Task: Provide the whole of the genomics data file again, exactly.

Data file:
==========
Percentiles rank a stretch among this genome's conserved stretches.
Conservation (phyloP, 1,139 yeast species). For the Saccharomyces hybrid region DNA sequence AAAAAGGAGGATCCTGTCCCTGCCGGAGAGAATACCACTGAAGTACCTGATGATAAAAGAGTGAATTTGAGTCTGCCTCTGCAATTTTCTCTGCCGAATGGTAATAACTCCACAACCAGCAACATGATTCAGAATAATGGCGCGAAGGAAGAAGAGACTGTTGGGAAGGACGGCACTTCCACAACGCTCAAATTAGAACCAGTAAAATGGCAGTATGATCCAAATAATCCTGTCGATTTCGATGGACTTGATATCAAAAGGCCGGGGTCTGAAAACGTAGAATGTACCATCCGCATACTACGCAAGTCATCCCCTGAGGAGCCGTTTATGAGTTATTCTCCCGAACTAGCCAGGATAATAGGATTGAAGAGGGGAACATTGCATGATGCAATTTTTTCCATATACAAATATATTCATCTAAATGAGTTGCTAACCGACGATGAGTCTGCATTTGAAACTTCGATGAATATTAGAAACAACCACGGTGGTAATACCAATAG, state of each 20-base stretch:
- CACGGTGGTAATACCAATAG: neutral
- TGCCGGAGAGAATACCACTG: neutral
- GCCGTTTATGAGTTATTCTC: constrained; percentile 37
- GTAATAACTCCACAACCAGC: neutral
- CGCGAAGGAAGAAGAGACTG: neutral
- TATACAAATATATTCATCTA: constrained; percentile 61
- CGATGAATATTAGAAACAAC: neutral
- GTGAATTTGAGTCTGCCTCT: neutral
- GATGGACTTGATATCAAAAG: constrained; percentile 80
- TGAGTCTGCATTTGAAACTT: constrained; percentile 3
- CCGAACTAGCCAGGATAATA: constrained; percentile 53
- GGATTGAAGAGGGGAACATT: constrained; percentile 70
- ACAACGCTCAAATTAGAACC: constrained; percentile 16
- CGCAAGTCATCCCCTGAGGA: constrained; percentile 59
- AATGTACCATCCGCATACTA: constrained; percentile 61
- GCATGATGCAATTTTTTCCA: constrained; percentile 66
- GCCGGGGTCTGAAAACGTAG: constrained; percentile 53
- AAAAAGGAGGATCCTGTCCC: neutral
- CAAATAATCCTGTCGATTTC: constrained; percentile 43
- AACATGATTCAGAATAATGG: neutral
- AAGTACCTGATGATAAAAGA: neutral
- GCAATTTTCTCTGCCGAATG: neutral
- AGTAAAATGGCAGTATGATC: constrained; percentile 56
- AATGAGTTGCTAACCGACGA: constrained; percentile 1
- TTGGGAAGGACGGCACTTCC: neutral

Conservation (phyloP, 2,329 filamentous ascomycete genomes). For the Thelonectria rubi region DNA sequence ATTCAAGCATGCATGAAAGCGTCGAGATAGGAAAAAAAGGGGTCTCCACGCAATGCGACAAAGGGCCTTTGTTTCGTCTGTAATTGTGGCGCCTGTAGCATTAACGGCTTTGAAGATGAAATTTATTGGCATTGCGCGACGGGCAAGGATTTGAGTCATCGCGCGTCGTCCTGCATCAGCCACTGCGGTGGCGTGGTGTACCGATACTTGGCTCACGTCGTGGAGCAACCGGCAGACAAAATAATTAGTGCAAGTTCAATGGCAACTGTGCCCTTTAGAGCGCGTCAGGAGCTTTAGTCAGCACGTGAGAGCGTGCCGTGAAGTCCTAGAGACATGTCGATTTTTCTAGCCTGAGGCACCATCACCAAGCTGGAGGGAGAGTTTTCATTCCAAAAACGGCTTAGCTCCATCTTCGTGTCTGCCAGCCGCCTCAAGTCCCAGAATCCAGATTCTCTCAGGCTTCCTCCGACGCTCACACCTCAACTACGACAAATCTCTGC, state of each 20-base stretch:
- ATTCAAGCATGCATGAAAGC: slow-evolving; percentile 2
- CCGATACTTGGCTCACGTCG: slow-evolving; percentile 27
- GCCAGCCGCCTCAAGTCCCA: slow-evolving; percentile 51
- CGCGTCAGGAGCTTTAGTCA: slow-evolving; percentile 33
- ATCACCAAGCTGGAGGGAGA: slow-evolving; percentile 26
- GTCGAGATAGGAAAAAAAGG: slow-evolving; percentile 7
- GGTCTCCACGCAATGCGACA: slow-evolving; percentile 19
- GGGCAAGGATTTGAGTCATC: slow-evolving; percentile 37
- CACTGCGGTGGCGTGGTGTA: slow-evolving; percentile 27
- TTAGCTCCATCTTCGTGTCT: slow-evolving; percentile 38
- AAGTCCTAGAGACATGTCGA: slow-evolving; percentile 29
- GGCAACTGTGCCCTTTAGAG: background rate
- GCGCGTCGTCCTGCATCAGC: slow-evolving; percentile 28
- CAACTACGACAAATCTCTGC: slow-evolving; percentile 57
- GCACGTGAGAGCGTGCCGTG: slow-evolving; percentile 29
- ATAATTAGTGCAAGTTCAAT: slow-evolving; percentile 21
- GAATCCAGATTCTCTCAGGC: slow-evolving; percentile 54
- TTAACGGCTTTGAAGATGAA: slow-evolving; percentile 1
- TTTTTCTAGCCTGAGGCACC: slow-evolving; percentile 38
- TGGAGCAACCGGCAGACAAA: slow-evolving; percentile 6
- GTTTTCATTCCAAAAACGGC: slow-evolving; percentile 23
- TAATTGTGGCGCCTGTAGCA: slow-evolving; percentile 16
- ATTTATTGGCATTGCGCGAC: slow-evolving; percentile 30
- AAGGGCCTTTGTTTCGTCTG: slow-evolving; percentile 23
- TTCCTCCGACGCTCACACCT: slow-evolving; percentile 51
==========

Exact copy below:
Percentiles rank a stretch among this genome's conserved stretches.
Conservation (phyloP, 1,139 yeast species). For the Saccharomyces hybrid region DNA sequence AAAAAGGAGGATCCTGTCCCTGCCGGAGAGAATACCACTGAAGTACCTGATGATAAAAGAGTGAATTTGAGTCTGCCTCTGCAATTTTCTCTGCCGAATGGTAATAACTCCACAACCAGCAACATGATTCAGAATAATGGCGCGAAGGAAGAAGAGACTGTTGGGAAGGACGGCACTTCCACAACGCTCAAATTAGAACCAGTAAAATGGCAGTATGATCCAAATAATCCTGTCGATTTCGATGGACTTGATATCAAAAGGCCGGGGTCTGAAAACGTAGAATGTACCATCCGCATACTACGCAAGTCATCCCCTGAGGAGCCGTTTATGAGTTATTCTCCCGAACTAGCCAGGATAATAGGATTGAAGAGGGGAACATTGCATGATGCAATTTTTTCCATATACAAATATATTCATCTAAATGAGTTGCTAACCGACGATGAGTCTGCATTTGAAACTTCGATGAATATTAGAAACAACCACGGTGGTAATACCAATAG, state of each 20-base stretch:
- CACGGTGGTAATACCAATAG: neutral
- TGCCGGAGAGAATACCACTG: neutral
- GCCGTTTATGAGTTATTCTC: constrained; percentile 37
- GTAATAACTCCACAACCAGC: neutral
- CGCGAAGGAAGAAGAGACTG: neutral
- TATACAAATATATTCATCTA: constrained; percentile 61
- CGATGAATATTAGAAACAAC: neutral
- GTGAATTTGAGTCTGCCTCT: neutral
- GATGGACTTGATATCAAAAG: constrained; percentile 80
- TGAGTCTGCATTTGAAACTT: constrained; percentile 3
- CCGAACTAGCCAGGATAATA: constrained; percentile 53
- GGATTGAAGAGGGGAACATT: constrained; percentile 70
- ACAACGCTCAAATTAGAACC: constrained; percentile 16
- CGCAAGTCATCCCCTGAGGA: constrained; percentile 59
- AATGTACCATCCGCATACTA: constrained; percentile 61
- GCATGATGCAATTTTTTCCA: constrained; percentile 66
- GCCGGGGTCTGAAAACGTAG: constrained; percentile 53
- AAAAAGGAGGATCCTGTCCC: neutral
- CAAATAATCCTGTCGATTTC: constrained; percentile 43
- AACATGATTCAGAATAATGG: neutral
- AAGTACCTGATGATAAAAGA: neutral
- GCAATTTTCTCTGCCGAATG: neutral
- AGTAAAATGGCAGTATGATC: constrained; percentile 56
- AATGAGTTGCTAACCGACGA: constrained; percentile 1
- TTGGGAAGGACGGCACTTCC: neutral

Conservation (phyloP, 2,329 filamentous ascomycete genomes). For the Thelonectria rubi region DNA sequence ATTCAAGCATGCATGAAAGCGTCGAGATAGGAAAAAAAGGGGTCTCCACGCAATGCGACAAAGGGCCTTTGTTTCGTCTGTAATTGTGGCGCCTGTAGCATTAACGGCTTTGAAGATGAAATTTATTGGCATTGCGCGACGGGCAAGGATTTGAGTCATCGCGCGTCGTCCTGCATCAGCCACTGCGGTGGCGTGGTGTACCGATACTTGGCTCACGTCGTGGAGCAACCGGCAGACAAAATAATTAGTGCAAGTTCAATGGCAACTGTGCCCTTTAGAGCGCGTCAGGAGCTTTAGTCAGCACGTGAGAGCGTGCCGTGAAGTCCTAGAGACATGTCGATTTTTCTAGCCTGAGGCACCATCACCAAGCTGGAGGGAGAGTTTTCATTCCAAAAACGGCTTAGCTCCATCTTCGTGTCTGCCAGCCGCCTCAAGTCCCAGAATCCAGATTCTCTCAGGCTTCCTCCGACGCTCACACCTCAACTACGACAAATCTCTGC, state of each 20-base stretch:
- ATTCAAGCATGCATGAAAGC: slow-evolving; percentile 2
- CCGATACTTGGCTCACGTCG: slow-evolving; percentile 27
- GCCAGCCGCCTCAAGTCCCA: slow-evolving; percentile 51
- CGCGTCAGGAGCTTTAGTCA: slow-evolving; percentile 33
- ATCACCAAGCTGGAGGGAGA: slow-evolving; percentile 26
- GTCGAGATAGGAAAAAAAGG: slow-evolving; percentile 7
- GGTCTCCACGCAATGCGACA: slow-evolving; percentile 19
- GGGCAAGGATTTGAGTCATC: slow-evolving; percentile 37
- CACTGCGGTGGCGTGGTGTA: slow-evolving; percentile 27
- TTAGCTCCATCTTCGTGTCT: slow-evolving; percentile 38
- AAGTCCTAGAGACATGTCGA: slow-evolving; percentile 29
- GGCAACTGTGCCCTTTAGAG: background rate
- GCGCGTCGTCCTGCATCAGC: slow-evolving; percentile 28
- CAACTACGACAAATCTCTGC: slow-evolving; percentile 57
- GCACGTGAGAGCGTGCCGTG: slow-evolving; percentile 29
- ATAATTAGTGCAAGTTCAAT: slow-evolving; percentile 21
- GAATCCAGATTCTCTCAGGC: slow-evolving; percentile 54
- TTAACGGCTTTGAAGATGAA: slow-evolving; percentile 1
- TTTTTCTAGCCTGAGGCACC: slow-evolving; percentile 38
- TGGAGCAACCGGCAGACAAA: slow-evolving; percentile 6
- GTTTTCATTCCAAAAACGGC: slow-evolving; percentile 23
- TAATTGTGGCGCCTGTAGCA: slow-evolving; percentile 16
- ATTTATTGGCATTGCGCGAC: slow-evolving; percentile 30
- AAGGGCCTTTGTTTCGTCTG: slow-evolving; percentile 23
- TTCCTCCGACGCTCACACCT: slow-evolving; percentile 51